BI and Analytics: Making the Smart Utility Intelligent now available at ReportsandReports

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Dallas, TX: ReportsandReports announce BI and Analytics: Making the Smart Utility Intelligent Market Research Report in its Store.

 

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Introduction

With an unprecedented number of external pressures, utilities are being forced to change decades-old business processes. Smart investments are the solution to many of the factors bearing down on utilities. However, smart investments in themselves do not bring significant differentiation. If new meters make a utility smart, it is through BI and analytics that a utility becomes intelligent.

Scope

  • The current extraneous pressures bearing down on utilities
  • How smart investments address these issues
  • How BI and analytics lie at the end point of any smart investment

Highlights

Utilities will be faced by an onslaught of data if they invest in both smart grid and smart metering technologies. Ovum expects that the largest utilities will have storage requirements of petabyte proportions.

From generation, transmission and distribution, through retail and into energy trading and risk management, utilities can extract value from BI investments right across the utility value chain.

There are a number of barriers to adoption of BI and analytics: a culture that prevents members of staff from the commercial side of the business from accessing operational data; data whose quality is so poor would render analysis meaningless; data that sits in silos due to a disparate information architecture.

Reasons to Purchase

  • See what is riving utilities to invest in smart metering
  • Understand how BI and analytics fits in the smart meter value chain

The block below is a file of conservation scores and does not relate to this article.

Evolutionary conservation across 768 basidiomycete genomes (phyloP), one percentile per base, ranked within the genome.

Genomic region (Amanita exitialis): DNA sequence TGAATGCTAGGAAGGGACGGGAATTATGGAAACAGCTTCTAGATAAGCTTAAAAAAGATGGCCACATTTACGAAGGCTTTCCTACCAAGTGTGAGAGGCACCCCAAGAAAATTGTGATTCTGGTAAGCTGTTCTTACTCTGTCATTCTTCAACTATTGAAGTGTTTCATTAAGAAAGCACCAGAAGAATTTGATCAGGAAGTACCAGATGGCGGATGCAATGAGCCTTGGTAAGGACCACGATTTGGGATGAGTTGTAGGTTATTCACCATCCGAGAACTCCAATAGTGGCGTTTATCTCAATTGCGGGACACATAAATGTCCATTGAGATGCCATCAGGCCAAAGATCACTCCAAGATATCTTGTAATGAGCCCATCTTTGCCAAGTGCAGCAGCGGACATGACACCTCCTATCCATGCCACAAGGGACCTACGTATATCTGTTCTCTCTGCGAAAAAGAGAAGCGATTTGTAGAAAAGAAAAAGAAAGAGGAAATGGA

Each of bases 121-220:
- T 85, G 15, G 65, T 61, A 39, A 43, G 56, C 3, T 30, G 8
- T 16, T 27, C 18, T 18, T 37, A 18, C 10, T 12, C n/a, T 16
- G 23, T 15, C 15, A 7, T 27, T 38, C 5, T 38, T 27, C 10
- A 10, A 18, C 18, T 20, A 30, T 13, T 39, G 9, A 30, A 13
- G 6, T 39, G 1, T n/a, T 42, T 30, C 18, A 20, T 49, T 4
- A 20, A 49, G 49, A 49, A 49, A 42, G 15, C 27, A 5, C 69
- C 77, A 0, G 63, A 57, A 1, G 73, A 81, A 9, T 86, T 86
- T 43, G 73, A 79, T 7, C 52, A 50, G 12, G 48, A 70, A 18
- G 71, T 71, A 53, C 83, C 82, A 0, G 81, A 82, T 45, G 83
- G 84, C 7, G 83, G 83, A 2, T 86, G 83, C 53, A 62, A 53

• Understand some of the barriers to BI and analytics adoption in the utilities industry

Table Of contents

 

SUMMARY 1

Catalyst 1
Ovum view 1
Key messages 2
Extraneous pressures are forcing utilities to change decades-old business processes 2
'Smart' technologies address many of the market pressures currently affecting utilities 2
'Smart' infrastructure investments will create a huge surge in the volumes of data a utility will have to manage 2
While BI and analytics are the end point of any 'smart' investment there is a lack of utility-specific products from the major vendors 2
The current convergence of BI and GIS makes an even more compelling case for investment in these technologies 2
Utilities can extract significant value from BI and analytics across the entire business value chain 3
While there are significant benefits to be gained from enterprise-wide BI investments, there are also a number of barriers 3
There are a number of reasons for this: an historic culture that effectively bans members of staff from the commercial side of the business from accessing operational data; data whose quality is so poor it would render analysis meaningless or incorrect; the fact that data sit in silos due to a disparate information architecture; and privacy concerns regarding the use of customer data. 3
Although application upgrades are slowly overcoming these issues, smart meter and smart grid investments will require utilities to adopt an enterprise data management approach 3
Recommendations for utilities 3
Recommendations for vendors 4

Table of Contents 4

MARKET CONTEXT: EXTRANEOUS PRESSURES ARE FORCING UTILITIES TO CHANGE DECADES-OLD BUSINESS PROCESSES 4

Environmental concerns lead governments and regulators to reduce carbon emissions 4
Utilities face unprecedented demand on resources, particularly in electricity and water 5
High fuel costs put pressure on utility retail prices and force operating cost cuts 6
Future capital expenditure on infrastructure is vast 6
Market liberalization is coming, albeit slowly 8
An aging workforce will see a large proportion of utility staff retire over the next 10 years 10
The economic downturn has increased payment defaults 11

BUSINESS FOCUS: SMART METERING AND SMART GRID DATA CREATE A HUGE OPPORTUNITY FOR UTILITIES TO PROFIT FROM BI AND ANALYTICS 12

Smart technologies address many of the market pressures currently affecting utilities 12
Smart grid investments overcome scarcity of resource by improving the efficiency of delivery networks 12
Utilities can decrease GHG emissions through increasing renewable generation capacity and deploying energy storage 12
Smart metering overcomes scarcity of resource by influencing customer behavior 13
Greater insight into customer behavior can give a competitive advantage in liberalized markets 14
Smart metering enables more sophisticated payment protection, reducing cost-to-serve 14
'Smart' infrastructure investments will create a huge surge in the volumes of data a utility will have to manage 15